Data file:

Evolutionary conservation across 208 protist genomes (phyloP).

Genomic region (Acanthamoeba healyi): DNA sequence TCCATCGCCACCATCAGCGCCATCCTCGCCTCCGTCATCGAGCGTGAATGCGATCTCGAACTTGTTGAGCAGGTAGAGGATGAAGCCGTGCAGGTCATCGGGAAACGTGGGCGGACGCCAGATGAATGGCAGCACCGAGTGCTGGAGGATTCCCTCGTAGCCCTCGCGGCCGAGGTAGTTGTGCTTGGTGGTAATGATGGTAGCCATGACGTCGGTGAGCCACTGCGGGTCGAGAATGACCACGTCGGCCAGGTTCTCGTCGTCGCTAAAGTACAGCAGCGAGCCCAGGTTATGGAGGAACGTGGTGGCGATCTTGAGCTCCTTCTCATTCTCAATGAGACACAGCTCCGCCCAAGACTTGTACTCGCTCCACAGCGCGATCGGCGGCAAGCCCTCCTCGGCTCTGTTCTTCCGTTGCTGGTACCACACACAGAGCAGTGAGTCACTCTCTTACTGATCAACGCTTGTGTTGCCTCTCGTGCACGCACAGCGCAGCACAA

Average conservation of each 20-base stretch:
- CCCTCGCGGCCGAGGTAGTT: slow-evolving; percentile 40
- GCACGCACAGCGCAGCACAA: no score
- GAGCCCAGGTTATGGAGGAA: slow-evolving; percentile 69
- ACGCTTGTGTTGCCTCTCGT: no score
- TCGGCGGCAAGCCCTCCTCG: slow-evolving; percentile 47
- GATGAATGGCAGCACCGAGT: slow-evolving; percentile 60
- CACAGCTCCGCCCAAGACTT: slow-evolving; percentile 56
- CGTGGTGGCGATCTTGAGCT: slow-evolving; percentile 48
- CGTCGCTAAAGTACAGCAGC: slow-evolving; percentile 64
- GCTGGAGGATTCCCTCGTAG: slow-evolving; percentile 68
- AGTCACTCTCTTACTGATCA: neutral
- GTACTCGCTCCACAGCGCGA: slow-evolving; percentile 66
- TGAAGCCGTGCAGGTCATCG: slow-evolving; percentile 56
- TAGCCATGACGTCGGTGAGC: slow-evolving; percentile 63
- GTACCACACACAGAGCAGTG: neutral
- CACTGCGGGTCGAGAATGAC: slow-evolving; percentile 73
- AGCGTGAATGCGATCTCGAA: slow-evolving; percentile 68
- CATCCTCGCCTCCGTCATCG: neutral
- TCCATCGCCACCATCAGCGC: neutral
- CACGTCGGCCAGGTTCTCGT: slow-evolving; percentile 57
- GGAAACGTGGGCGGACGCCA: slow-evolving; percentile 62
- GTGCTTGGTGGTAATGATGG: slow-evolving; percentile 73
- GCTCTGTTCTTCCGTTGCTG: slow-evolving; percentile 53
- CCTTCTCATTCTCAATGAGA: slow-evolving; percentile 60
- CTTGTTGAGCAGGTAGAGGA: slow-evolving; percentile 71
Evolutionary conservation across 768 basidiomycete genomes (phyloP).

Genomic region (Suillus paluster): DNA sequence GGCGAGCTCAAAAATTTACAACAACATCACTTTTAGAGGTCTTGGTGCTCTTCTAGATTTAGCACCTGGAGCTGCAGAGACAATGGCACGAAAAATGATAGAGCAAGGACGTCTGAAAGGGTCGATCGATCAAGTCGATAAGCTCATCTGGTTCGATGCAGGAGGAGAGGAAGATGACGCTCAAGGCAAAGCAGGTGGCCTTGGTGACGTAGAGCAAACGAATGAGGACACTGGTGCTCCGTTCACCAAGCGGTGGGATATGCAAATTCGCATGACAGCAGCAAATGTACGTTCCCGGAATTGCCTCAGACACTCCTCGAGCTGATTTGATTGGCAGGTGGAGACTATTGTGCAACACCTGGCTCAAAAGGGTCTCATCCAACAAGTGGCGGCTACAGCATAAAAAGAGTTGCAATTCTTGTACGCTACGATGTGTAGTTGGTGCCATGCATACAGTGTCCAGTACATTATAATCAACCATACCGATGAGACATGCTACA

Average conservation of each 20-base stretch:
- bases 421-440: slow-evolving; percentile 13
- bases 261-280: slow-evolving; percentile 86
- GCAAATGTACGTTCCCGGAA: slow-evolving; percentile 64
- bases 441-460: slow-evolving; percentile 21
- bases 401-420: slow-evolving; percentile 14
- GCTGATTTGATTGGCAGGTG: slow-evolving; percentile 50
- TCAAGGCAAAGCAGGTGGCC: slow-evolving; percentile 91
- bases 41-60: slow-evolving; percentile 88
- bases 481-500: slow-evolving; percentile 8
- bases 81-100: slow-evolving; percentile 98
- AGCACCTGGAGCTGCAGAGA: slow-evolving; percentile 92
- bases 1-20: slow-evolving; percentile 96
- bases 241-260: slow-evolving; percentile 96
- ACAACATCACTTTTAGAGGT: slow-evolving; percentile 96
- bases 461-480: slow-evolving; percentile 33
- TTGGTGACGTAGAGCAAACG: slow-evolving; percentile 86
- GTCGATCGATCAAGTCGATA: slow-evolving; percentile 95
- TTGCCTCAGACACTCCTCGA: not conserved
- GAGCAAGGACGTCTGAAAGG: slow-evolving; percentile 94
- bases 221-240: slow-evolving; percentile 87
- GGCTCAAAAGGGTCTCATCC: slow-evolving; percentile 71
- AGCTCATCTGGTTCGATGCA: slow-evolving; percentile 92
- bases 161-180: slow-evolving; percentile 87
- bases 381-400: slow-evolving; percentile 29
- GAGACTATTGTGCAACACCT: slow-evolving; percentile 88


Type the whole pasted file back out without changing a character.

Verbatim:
Evolutionary conservation across 208 protist genomes (phyloP).

Genomic region (Acanthamoeba healyi): DNA sequence TCCATCGCCACCATCAGCGCCATCCTCGCCTCCGTCATCGAGCGTGAATGCGATCTCGAACTTGTTGAGCAGGTAGAGGATGAAGCCGTGCAGGTCATCGGGAAACGTGGGCGGACGCCAGATGAATGGCAGCACCGAGTGCTGGAGGATTCCCTCGTAGCCCTCGCGGCCGAGGTAGTTGTGCTTGGTGGTAATGATGGTAGCCATGACGTCGGTGAGCCACTGCGGGTCGAGAATGACCACGTCGGCCAGGTTCTCGTCGTCGCTAAAGTACAGCAGCGAGCCCAGGTTATGGAGGAACGTGGTGGCGATCTTGAGCTCCTTCTCATTCTCAATGAGACACAGCTCCGCCCAAGACTTGTACTCGCTCCACAGCGCGATCGGCGGCAAGCCCTCCTCGGCTCTGTTCTTCCGTTGCTGGTACCACACACAGAGCAGTGAGTCACTCTCTTACTGATCAACGCTTGTGTTGCCTCTCGTGCACGCACAGCGCAGCACAA

Average conservation of each 20-base stretch:
- CCCTCGCGGCCGAGGTAGTT: slow-evolving; percentile 40
- GCACGCACAGCGCAGCACAA: no score
- GAGCCCAGGTTATGGAGGAA: slow-evolving; percentile 69
- ACGCTTGTGTTGCCTCTCGT: no score
- TCGGCGGCAAGCCCTCCTCG: slow-evolving; percentile 47
- GATGAATGGCAGCACCGAGT: slow-evolving; percentile 60
- CACAGCTCCGCCCAAGACTT: slow-evolving; percentile 56
- CGTGGTGGCGATCTTGAGCT: slow-evolving; percentile 48
- CGTCGCTAAAGTACAGCAGC: slow-evolving; percentile 64
- GCTGGAGGATTCCCTCGTAG: slow-evolving; percentile 68
- AGTCACTCTCTTACTGATCA: neutral
- GTACTCGCTCCACAGCGCGA: slow-evolving; percentile 66
- TGAAGCCGTGCAGGTCATCG: slow-evolving; percentile 56
- TAGCCATGACGTCGGTGAGC: slow-evolving; percentile 63
- GTACCACACACAGAGCAGTG: neutral
- CACTGCGGGTCGAGAATGAC: slow-evolving; percentile 73
- AGCGTGAATGCGATCTCGAA: slow-evolving; percentile 68
- CATCCTCGCCTCCGTCATCG: neutral
- TCCATCGCCACCATCAGCGC: neutral
- CACGTCGGCCAGGTTCTCGT: slow-evolving; percentile 57
- GGAAACGTGGGCGGACGCCA: slow-evolving; percentile 62
- GTGCTTGGTGGTAATGATGG: slow-evolving; percentile 73
- GCTCTGTTCTTCCGTTGCTG: slow-evolving; percentile 53
- CCTTCTCATTCTCAATGAGA: slow-evolving; percentile 60
- CTTGTTGAGCAGGTAGAGGA: slow-evolving; percentile 71
Evolutionary conservation across 768 basidiomycete genomes (phyloP).

Genomic region (Suillus paluster): DNA sequence GGCGAGCTCAAAAATTTACAACAACATCACTTTTAGAGGTCTTGGTGCTCTTCTAGATTTAGCACCTGGAGCTGCAGAGACAATGGCACGAAAAATGATAGAGCAAGGACGTCTGAAAGGGTCGATCGATCAAGTCGATAAGCTCATCTGGTTCGATGCAGGAGGAGAGGAAGATGACGCTCAAGGCAAAGCAGGTGGCCTTGGTGACGTAGAGCAAACGAATGAGGACACTGGTGCTCCGTTCACCAAGCGGTGGGATATGCAAATTCGCATGACAGCAGCAAATGTACGTTCCCGGAATTGCCTCAGACACTCCTCGAGCTGATTTGATTGGCAGGTGGAGACTATTGTGCAACACCTGGCTCAAAAGGGTCTCATCCAACAAGTGGCGGCTACAGCATAAAAAGAGTTGCAATTCTTGTACGCTACGATGTGTAGTTGGTGCCATGCATACAGTGTCCAGTACATTATAATCAACCATACCGATGAGACATGCTACA

Average conservation of each 20-base stretch:
- bases 421-440: slow-evolving; percentile 13
- bases 261-280: slow-evolving; percentile 86
- GCAAATGTACGTTCCCGGAA: slow-evolving; percentile 64
- bases 441-460: slow-evolving; percentile 21
- bases 401-420: slow-evolving; percentile 14
- GCTGATTTGATTGGCAGGTG: slow-evolving; percentile 50
- TCAAGGCAAAGCAGGTGGCC: slow-evolving; percentile 91
- bases 41-60: slow-evolving; percentile 88
- bases 481-500: slow-evolving; percentile 8
- bases 81-100: slow-evolving; percentile 98
- AGCACCTGGAGCTGCAGAGA: slow-evolving; percentile 92
- bases 1-20: slow-evolving; percentile 96
- bases 241-260: slow-evolving; percentile 96
- ACAACATCACTTTTAGAGGT: slow-evolving; percentile 96
- bases 461-480: slow-evolving; percentile 33
- TTGGTGACGTAGAGCAAACG: slow-evolving; percentile 86
- GTCGATCGATCAAGTCGATA: slow-evolving; percentile 95
- TTGCCTCAGACACTCCTCGA: not conserved
- GAGCAAGGACGTCTGAAAGG: slow-evolving; percentile 94
- bases 221-240: slow-evolving; percentile 87
- GGCTCAAAAGGGTCTCATCC: slow-evolving; percentile 71
- AGCTCATCTGGTTCGATGCA: slow-evolving; percentile 92
- bases 161-180: slow-evolving; percentile 87
- bases 381-400: slow-evolving; percentile 29
- GAGACTATTGTGCAACACCT: slow-evolving; percentile 88